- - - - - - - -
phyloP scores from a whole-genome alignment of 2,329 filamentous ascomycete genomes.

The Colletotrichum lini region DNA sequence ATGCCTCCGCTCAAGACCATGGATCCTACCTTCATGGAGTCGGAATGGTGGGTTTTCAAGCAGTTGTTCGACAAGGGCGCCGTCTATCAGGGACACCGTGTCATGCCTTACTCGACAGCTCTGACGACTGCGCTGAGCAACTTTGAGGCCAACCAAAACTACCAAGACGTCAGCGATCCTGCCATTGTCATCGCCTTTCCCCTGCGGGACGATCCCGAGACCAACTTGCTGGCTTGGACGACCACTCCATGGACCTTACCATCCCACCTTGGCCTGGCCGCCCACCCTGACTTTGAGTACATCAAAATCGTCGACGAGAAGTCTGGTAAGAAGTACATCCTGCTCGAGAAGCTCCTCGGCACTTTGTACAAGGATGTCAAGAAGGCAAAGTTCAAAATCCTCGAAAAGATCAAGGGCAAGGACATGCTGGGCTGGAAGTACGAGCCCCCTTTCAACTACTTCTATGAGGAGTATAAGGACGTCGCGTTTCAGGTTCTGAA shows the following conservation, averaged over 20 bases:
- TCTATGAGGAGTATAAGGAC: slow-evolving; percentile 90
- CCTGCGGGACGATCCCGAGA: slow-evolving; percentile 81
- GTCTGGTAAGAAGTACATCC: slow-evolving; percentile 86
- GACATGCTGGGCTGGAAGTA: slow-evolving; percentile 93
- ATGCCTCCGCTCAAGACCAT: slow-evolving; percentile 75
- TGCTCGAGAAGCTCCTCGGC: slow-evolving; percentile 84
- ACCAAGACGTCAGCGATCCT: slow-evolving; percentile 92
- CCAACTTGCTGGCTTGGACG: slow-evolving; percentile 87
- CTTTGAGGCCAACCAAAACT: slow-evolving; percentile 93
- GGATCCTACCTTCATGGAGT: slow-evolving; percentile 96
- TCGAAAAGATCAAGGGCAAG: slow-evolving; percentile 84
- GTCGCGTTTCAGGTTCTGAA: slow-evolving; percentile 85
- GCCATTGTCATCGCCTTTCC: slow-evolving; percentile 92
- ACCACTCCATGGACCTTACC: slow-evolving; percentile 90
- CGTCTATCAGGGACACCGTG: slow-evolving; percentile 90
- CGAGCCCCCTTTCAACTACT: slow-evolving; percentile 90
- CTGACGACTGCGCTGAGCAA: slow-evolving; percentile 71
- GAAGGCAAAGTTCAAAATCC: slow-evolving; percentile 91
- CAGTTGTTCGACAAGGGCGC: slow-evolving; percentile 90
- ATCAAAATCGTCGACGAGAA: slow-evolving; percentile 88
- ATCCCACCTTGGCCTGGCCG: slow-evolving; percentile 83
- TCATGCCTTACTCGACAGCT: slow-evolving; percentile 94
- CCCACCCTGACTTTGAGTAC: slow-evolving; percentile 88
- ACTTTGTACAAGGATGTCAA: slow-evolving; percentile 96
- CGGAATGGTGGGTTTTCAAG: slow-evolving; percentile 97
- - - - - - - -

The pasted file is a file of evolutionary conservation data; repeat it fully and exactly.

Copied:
phyloP scores from a whole-genome alignment of 2,329 filamentous ascomycete genomes.

The Colletotrichum lini region DNA sequence ATGCCTCCGCTCAAGACCATGGATCCTACCTTCATGGAGTCGGAATGGTGGGTTTTCAAGCAGTTGTTCGACAAGGGCGCCGTCTATCAGGGACACCGTGTCATGCCTTACTCGACAGCTCTGACGACTGCGCTGAGCAACTTTGAGGCCAACCAAAACTACCAAGACGTCAGCGATCCTGCCATTGTCATCGCCTTTCCCCTGCGGGACGATCCCGAGACCAACTTGCTGGCTTGGACGACCACTCCATGGACCTTACCATCCCACCTTGGCCTGGCCGCCCACCCTGACTTTGAGTACATCAAAATCGTCGACGAGAAGTCTGGTAAGAAGTACATCCTGCTCGAGAAGCTCCTCGGCACTTTGTACAAGGATGTCAAGAAGGCAAAGTTCAAAATCCTCGAAAAGATCAAGGGCAAGGACATGCTGGGCTGGAAGTACGAGCCCCCTTTCAACTACTTCTATGAGGAGTATAAGGACGTCGCGTTTCAGGTTCTGAA shows the following conservation, averaged over 20 bases:
- TCTATGAGGAGTATAAGGAC: slow-evolving; percentile 90
- CCTGCGGGACGATCCCGAGA: slow-evolving; percentile 81
- GTCTGGTAAGAAGTACATCC: slow-evolving; percentile 86
- GACATGCTGGGCTGGAAGTA: slow-evolving; percentile 93
- ATGCCTCCGCTCAAGACCAT: slow-evolving; percentile 75
- TGCTCGAGAAGCTCCTCGGC: slow-evolving; percentile 84
- ACCAAGACGTCAGCGATCCT: slow-evolving; percentile 92
- CCAACTTGCTGGCTTGGACG: slow-evolving; percentile 87
- CTTTGAGGCCAACCAAAACT: slow-evolving; percentile 93
- GGATCCTACCTTCATGGAGT: slow-evolving; percentile 96
- TCGAAAAGATCAAGGGCAAG: slow-evolving; percentile 84
- GTCGCGTTTCAGGTTCTGAA: slow-evolving; percentile 85
- GCCATTGTCATCGCCTTTCC: slow-evolving; percentile 92
- ACCACTCCATGGACCTTACC: slow-evolving; percentile 90
- CGTCTATCAGGGACACCGTG: slow-evolving; percentile 90
- CGAGCCCCCTTTCAACTACT: slow-evolving; percentile 90
- CTGACGACTGCGCTGAGCAA: slow-evolving; percentile 71
- GAAGGCAAAGTTCAAAATCC: slow-evolving; percentile 91
- CAGTTGTTCGACAAGGGCGC: slow-evolving; percentile 90
- ATCAAAATCGTCGACGAGAA: slow-evolving; percentile 88
- ATCCCACCTTGGCCTGGCCG: slow-evolving; percentile 83
- TCATGCCTTACTCGACAGCT: slow-evolving; percentile 94
- CCCACCCTGACTTTGAGTAC: slow-evolving; percentile 88
- ACTTTGTACAAGGATGTCAA: slow-evolving; percentile 96
- CGGAATGGTGGGTTTTCAAG: slow-evolving; percentile 97